The Hermitage

I hope that you all had a wonderful Fourth of July, celebrating our nations 240th birthday!  My fourth was nice and relaxing; filled with bbq, family, homemade ice-cream and a mini-marathon session of Call of Duty.

I thought that it was the perfect time to introduce to you Andrew Jackson’s home, The Hermitage, in Nashville, Tennessee.  Jackson fought in the Revolutionary War, was orphaned by the age of 14, was a school teacher briefly, practiced law, was a General during the War of 1812, our 7th President and a “Storm of Controversy.”  The Hermitage is filled with Andrew and Rachel Jackson’s artifacts and the Federal style home is beautiful.  You can tour the original Hermitage, Spring House, Field Quarters, and Alfred’s Cabin.  Alfred was Jackson’s cook, Betsy’s, son.  He was the longest inhabitant at The Hermitage, once he was emancipated he continued to work on the farm and after Jackson’s death he stayed to work as a handyman, on the grounds. Near the cabin, are the gardens that Rachel lovingly planned out and they are quite picturesque and so nice to stroll through.  In the garden is a small graveyard, where Alfred is buried and the tomb where Rachel and Andrew Jackson are buried.  Jackson would spend the rest of his life at The Hermitage, after is presidency came to an end, for here is where he truly felt at peace.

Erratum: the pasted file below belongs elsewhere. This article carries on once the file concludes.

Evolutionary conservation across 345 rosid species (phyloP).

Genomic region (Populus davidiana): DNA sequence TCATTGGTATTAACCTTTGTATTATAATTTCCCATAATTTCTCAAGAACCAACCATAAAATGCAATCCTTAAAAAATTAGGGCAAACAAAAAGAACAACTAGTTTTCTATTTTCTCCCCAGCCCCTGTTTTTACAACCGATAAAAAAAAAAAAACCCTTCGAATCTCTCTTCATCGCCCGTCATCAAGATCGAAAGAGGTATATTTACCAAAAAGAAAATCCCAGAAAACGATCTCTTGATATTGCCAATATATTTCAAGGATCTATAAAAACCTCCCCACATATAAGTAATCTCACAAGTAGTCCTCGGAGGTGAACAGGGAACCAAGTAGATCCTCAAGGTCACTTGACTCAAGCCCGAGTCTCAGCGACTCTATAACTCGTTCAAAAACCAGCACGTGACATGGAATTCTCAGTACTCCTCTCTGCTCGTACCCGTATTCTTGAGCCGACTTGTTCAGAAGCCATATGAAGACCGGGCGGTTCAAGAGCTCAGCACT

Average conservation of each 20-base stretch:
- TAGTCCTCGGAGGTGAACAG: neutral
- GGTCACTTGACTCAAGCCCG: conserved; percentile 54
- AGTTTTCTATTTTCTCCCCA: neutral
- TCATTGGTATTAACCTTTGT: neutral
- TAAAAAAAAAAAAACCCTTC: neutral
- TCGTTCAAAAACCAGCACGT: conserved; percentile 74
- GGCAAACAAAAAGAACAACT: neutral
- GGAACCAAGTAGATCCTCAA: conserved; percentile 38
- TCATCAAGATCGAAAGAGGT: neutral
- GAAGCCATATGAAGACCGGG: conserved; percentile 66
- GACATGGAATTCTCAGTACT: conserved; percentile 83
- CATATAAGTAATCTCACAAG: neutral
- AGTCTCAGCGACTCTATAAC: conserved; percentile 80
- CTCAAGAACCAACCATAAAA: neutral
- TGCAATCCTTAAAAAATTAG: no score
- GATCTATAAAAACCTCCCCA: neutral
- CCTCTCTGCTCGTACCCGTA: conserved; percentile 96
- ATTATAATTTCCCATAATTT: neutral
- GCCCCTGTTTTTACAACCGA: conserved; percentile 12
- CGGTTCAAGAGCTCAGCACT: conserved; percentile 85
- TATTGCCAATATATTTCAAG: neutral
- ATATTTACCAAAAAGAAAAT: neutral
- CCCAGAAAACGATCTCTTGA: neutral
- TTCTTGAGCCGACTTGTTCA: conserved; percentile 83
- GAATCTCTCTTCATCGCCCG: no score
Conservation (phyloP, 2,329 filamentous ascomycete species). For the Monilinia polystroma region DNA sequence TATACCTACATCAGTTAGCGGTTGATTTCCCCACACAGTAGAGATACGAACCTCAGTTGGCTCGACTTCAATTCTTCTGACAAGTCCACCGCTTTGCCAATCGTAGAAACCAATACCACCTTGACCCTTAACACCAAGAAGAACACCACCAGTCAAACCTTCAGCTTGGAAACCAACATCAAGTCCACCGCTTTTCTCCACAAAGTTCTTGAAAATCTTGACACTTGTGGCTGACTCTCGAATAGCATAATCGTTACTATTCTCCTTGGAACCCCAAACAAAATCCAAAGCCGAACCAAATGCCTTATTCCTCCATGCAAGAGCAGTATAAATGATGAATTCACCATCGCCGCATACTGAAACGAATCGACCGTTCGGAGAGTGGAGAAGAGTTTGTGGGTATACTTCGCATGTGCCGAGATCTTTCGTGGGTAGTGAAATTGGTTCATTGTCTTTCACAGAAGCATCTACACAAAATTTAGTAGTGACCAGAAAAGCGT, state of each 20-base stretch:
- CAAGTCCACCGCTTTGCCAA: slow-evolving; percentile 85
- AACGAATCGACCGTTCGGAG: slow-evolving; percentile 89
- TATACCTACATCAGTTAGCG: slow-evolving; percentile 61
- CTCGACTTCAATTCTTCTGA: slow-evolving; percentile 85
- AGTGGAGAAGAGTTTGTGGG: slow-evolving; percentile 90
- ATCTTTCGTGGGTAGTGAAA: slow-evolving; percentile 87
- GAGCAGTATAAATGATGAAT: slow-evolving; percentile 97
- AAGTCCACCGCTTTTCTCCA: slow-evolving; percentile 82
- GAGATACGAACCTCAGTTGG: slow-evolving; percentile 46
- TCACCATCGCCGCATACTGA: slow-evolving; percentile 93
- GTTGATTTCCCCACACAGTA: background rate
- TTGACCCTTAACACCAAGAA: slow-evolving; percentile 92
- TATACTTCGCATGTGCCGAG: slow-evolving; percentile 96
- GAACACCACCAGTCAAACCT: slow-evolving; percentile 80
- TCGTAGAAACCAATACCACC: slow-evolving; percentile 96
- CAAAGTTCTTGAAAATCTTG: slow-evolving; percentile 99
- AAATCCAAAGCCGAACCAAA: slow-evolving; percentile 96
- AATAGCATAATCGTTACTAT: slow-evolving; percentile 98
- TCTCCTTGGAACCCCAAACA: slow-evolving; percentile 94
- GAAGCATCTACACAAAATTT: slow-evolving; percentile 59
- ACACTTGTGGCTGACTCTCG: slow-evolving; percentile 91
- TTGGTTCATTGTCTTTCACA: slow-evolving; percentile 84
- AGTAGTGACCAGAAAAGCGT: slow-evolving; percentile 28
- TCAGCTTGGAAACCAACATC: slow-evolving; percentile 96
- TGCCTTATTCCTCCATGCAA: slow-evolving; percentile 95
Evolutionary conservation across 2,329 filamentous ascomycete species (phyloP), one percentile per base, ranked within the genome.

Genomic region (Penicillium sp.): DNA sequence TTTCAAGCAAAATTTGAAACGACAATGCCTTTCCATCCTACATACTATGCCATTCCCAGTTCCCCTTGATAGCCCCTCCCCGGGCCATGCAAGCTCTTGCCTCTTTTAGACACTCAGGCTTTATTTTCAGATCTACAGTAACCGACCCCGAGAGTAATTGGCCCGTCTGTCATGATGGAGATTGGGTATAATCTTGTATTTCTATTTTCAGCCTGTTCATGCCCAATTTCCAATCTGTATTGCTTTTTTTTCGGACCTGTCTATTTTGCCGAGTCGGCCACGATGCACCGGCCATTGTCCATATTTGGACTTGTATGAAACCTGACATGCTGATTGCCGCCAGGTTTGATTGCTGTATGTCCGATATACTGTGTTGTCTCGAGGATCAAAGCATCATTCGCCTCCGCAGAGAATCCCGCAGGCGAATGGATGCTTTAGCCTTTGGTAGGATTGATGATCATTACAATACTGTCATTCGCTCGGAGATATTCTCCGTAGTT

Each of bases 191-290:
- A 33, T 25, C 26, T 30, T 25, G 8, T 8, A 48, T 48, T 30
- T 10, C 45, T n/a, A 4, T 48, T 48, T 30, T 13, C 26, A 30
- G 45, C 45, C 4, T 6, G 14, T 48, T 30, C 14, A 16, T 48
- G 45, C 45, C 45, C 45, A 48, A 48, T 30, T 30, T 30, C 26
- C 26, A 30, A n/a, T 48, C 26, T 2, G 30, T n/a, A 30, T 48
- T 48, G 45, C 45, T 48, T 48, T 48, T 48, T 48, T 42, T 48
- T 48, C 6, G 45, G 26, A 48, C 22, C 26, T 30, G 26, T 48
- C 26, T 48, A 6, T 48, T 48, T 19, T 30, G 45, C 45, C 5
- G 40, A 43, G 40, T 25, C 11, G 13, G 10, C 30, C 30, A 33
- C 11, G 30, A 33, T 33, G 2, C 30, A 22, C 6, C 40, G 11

The Hermitage is a perfect place to spend a few hours, or several, of your next Fourth of July, or to go to if you are ever in the Nashville area.  Make sure to check out their events page, for all of the wonderful activities that are available with paid admission, onto The Hermitage grounds.


Posted by

ASU Art History Student | Blogger | Wanderer | CA🛬TN

Leave a Reply

Fill in your details below or click an icon to log in: Logo

You are commenting using your account. Log Out /  Change )

Google+ photo

You are commenting using your Google+ account. Log Out /  Change )

Twitter picture

You are commenting using your Twitter account. Log Out /  Change )

Facebook photo

You are commenting using your Facebook account. Log Out /  Change )


Connecting to %s

This site uses Akismet to reduce spam. Learn how your comment data is processed.